For $9, it is a bit of a luxury for lunch. However, their website states that they use only “grass-fed beef, free-range chicken, free-raised lamb, all-natural pork, or organic turkey” which I think is really awesome for “street food.” If you catch Stuft on the road and feel like sausage, try it out!

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Filed under Food, Reviews

countdowns

Two hours of class until Thanksgiving! Ever since starting university, Thanksgiving has become one of my favourite holidays, because it’s a time for family and fall.  This year I haven’t been home since starting school, so I am looking forward to Thanksgiving even more. Weirdly enough, I am looking forward to the cold leftover turkey sandwiches with cranberry sauce. Yum.

Here are a few things from my kitchen:

Oatmeal with banana, cottage cheese and a tablespoon of cocoa.

I am aware this does not look appetizing, but it was chocolatey and delicious. The added bonus was the iron in the cocoa. You see, at the end of summer, I went to my doctor for my annual physical and got my blood work done. My doctor called me a week later and told me I was low in iron. I realized that over the last year, I ate less red meat, although not intentionally, which might have explained my iron levels. I am now taking iron supplements, but I will also take my iron wherever I can get it, including kale and chocolate 😉 In all seriousness though, if you have ideas on getting more iron in a diet, let me know.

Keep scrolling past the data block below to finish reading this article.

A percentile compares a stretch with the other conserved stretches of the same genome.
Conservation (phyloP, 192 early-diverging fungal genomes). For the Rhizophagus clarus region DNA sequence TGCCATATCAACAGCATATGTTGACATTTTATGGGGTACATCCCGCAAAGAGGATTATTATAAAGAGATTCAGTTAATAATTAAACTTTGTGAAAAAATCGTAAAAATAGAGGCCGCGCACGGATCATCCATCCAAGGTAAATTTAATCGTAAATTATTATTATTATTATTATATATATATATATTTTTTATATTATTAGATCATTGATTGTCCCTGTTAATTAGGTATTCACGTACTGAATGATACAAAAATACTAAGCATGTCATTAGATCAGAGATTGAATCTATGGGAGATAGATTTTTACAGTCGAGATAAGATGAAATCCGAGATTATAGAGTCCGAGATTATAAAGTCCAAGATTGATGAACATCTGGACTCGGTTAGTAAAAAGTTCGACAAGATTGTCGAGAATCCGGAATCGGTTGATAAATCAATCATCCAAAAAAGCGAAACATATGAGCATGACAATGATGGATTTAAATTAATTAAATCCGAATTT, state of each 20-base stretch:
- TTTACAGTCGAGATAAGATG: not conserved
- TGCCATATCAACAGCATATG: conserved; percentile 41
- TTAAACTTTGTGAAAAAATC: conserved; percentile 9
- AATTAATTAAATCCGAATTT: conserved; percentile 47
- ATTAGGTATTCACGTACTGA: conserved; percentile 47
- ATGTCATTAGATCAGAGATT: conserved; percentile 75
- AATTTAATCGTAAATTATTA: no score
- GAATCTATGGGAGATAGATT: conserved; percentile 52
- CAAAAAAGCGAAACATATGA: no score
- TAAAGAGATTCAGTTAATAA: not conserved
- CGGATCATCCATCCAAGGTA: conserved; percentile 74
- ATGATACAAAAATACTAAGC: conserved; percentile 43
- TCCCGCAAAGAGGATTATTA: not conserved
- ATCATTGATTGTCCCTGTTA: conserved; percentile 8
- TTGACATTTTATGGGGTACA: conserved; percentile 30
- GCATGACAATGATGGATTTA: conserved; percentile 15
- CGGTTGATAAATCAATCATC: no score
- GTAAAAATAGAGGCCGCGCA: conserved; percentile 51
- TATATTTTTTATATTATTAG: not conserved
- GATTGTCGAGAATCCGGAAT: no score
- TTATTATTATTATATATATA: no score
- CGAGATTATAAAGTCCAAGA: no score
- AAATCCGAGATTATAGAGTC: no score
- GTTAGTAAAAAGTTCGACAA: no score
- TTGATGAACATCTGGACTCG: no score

Over the weekend I made some cottage cheese pancakes from Shutterbean. Oh my gosh, these were so good, fluffy and just slightly sweet. I have a bunch of pancakes in my freezer now, ready to be eaten on a busy morning: never let solo living stop you from making pancakes. I had the pancakes with of gala apples, which I have been digging lately. Usually I get Macintosh because they are usually less expensive, but it is fun to change it up. Galas are so sweet and crispy.

Finally, I broiled salmon fillet with molasses and grainy mustard glaze for about 15-20 minutes — hello, smoky, sweet and slightly spicy flavours. The recipe was from Michael Smith’s Fast Flavours. It was yet another successful and simple recipe.